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Friday, 26 October 2018

Overwhelming majority have made no plans how they will pay for adult social care

Written by Jennifer Cockerell

The overwhelming majority of people have not made any plans for how they will pay for adult social care in old age, a survey has revealed.

The Local Government Association (LGA) said just 15% of adults questioned said they are planning ahead for paying for care they might need in the future, while half (50%) admitted they have never thought about how they will come up with the cash for care when they get older.

It is calling on the Government to lead a national campaign to raise the profile of adult social care after the findings of the poll raised concerns about the public's understanding and preparedness for the costs associated with it.

Unlike the NHS, which is free at the point of need, social care is means tested.

Across the UK, 44% of people in care homes pay the full cost of their care themselves, and more than a quarter (26%) pay the full cost of their home care.

But nearly half (48%) of those polled said they have little to no understanding of what the term "social care" means, while 5% had never heard of the term at all.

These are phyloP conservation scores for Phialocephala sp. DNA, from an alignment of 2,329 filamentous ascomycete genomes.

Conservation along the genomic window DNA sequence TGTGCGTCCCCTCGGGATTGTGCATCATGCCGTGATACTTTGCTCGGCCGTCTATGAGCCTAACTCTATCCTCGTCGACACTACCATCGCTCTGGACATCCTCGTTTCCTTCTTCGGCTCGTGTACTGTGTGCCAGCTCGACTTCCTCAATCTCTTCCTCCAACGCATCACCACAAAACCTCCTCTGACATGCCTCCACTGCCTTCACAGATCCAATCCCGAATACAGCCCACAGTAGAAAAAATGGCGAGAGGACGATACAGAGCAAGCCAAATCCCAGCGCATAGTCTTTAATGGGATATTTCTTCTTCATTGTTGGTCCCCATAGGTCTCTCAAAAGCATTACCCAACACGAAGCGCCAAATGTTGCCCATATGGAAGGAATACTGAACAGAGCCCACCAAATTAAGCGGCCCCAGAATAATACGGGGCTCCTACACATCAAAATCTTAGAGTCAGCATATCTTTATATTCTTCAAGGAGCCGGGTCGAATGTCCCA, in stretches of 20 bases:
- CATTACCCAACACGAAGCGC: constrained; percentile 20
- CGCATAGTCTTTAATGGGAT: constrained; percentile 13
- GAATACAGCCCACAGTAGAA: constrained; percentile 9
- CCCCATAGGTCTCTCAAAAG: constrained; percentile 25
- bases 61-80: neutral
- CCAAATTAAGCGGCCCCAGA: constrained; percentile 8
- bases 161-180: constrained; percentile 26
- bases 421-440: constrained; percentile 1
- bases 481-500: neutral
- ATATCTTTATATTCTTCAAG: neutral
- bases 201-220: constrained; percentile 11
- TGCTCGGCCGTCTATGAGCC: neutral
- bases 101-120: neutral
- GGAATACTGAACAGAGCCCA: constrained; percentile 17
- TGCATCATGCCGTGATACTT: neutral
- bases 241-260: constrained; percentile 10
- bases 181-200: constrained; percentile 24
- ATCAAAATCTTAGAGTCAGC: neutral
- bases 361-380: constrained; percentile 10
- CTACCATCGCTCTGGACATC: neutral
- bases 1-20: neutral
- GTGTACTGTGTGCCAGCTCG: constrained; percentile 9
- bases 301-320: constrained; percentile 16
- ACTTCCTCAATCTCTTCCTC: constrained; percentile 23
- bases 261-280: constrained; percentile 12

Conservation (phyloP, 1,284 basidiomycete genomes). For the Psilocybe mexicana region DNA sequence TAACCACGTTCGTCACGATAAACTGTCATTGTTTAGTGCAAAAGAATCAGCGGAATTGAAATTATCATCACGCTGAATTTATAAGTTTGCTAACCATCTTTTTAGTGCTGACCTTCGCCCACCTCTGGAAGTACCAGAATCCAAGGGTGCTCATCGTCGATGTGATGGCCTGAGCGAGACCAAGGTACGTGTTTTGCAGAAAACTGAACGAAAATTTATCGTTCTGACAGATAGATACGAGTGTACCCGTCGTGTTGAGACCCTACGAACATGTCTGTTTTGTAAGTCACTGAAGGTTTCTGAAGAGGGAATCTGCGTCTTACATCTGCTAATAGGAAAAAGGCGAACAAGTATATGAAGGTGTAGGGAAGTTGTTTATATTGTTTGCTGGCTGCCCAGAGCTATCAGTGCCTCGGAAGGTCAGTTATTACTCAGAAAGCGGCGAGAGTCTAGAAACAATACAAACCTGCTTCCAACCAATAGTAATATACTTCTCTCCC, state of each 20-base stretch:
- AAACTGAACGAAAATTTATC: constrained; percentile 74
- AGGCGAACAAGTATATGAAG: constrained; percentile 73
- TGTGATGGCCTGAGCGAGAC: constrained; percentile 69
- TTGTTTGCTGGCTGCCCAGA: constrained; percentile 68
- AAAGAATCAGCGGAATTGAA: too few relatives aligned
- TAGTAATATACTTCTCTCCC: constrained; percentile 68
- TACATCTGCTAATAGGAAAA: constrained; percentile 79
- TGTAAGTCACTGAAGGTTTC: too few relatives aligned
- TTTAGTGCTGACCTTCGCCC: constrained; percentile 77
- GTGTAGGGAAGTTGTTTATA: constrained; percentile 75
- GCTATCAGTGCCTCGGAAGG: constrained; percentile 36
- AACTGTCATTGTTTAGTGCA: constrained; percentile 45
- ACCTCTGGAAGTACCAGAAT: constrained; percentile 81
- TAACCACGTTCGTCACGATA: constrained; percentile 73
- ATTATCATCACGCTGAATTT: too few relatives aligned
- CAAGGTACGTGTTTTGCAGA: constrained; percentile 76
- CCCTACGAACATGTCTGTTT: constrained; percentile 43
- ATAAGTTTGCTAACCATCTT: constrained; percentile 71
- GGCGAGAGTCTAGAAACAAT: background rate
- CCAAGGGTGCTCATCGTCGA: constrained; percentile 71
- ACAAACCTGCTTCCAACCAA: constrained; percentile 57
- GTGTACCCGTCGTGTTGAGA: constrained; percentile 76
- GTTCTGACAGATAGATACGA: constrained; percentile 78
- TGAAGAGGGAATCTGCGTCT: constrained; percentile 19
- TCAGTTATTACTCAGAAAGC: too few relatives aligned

Meanwhile 44% think social care is provided by the NHS and more than a quarter (28%) believe it is free at the point of access.

The LGA estimates that adult social care services face a £3.5 billion funding gap by 2025 just to maintain existing standards of care, while the latest figures show that councils in England receive 1.8 million new requests for adult social care a year - the equivalent of more than 5,000 a day.

Councillor Ian Hudspeth, chairman of the LGA's Community Wellbeing Board, said: "This polling raises real concerns over how prepared people are for their own care needs, or the care of their loved ones.

"Over recent years, councils have protected adult social care relative to other services. But the scale of the overall funding picture for local government as a whole means adult social care services still face a £3.5 billion funding gap by 2025, just to maintain existing standards of care.

"The likely consequences of this are more and more people being unable to get quality and reliable care and support, which enables them to live more fulfilling lives.

"If we are to truly tackle adult social care, we must aspire to social care having a similar 'national treasure' status as the NHS, with similar levels of awareness and understanding about what social care is and why it matters.

"With low public awareness of social care and people's preparedness for how to pay for it, it is more important than ever that the Government get on and publish their green paper, start a massive campaign to raise awareness of what social care is and don't duck the big issues on funding."

The poll was conducted by BritainThinks and questioned 1,741 adults in England.

Copyright (c) Press Association Ltd. 2018, All Rights Reserved. Picture (c) Philip Toscano / PA Wire.